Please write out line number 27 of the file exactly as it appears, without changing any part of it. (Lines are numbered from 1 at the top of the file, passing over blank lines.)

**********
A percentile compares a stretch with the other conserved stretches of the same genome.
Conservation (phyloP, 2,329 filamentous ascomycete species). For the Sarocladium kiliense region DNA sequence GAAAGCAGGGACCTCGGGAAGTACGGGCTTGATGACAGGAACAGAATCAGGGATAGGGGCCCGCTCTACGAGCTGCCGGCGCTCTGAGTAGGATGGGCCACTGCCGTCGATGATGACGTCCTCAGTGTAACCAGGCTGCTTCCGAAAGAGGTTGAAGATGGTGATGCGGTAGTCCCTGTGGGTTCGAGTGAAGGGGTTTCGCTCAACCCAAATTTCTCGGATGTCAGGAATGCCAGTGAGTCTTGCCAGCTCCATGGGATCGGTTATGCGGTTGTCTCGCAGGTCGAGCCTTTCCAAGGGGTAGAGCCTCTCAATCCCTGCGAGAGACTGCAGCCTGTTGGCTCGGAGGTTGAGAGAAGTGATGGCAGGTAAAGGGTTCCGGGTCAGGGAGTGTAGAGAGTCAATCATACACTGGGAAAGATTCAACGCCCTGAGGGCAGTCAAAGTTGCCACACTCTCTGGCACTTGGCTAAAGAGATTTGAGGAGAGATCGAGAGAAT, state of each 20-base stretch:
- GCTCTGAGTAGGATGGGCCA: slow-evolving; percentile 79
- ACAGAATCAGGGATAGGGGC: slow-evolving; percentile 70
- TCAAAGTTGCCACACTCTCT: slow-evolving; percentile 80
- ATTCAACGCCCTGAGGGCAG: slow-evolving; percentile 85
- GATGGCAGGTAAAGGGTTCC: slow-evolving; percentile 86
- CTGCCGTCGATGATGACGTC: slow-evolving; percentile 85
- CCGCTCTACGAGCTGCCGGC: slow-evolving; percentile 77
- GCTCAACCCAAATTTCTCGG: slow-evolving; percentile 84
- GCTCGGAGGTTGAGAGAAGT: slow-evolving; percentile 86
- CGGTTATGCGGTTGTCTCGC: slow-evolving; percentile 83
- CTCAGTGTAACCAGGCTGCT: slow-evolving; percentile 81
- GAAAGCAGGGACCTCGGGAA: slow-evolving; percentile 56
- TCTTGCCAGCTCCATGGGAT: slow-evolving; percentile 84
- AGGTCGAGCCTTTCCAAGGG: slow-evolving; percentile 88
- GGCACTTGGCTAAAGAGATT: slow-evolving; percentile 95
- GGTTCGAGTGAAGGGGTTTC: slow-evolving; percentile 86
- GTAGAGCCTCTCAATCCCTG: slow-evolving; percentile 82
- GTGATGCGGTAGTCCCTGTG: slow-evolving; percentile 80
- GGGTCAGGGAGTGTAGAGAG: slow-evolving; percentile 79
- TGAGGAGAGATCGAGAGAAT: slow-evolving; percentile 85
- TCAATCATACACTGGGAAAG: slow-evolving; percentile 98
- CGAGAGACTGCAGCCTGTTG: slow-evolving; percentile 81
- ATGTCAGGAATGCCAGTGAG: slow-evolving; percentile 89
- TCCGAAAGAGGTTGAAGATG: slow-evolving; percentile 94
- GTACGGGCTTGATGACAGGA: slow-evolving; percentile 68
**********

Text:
- GTACGGGCTTGATGACAGGA: slow-evolving; percentile 68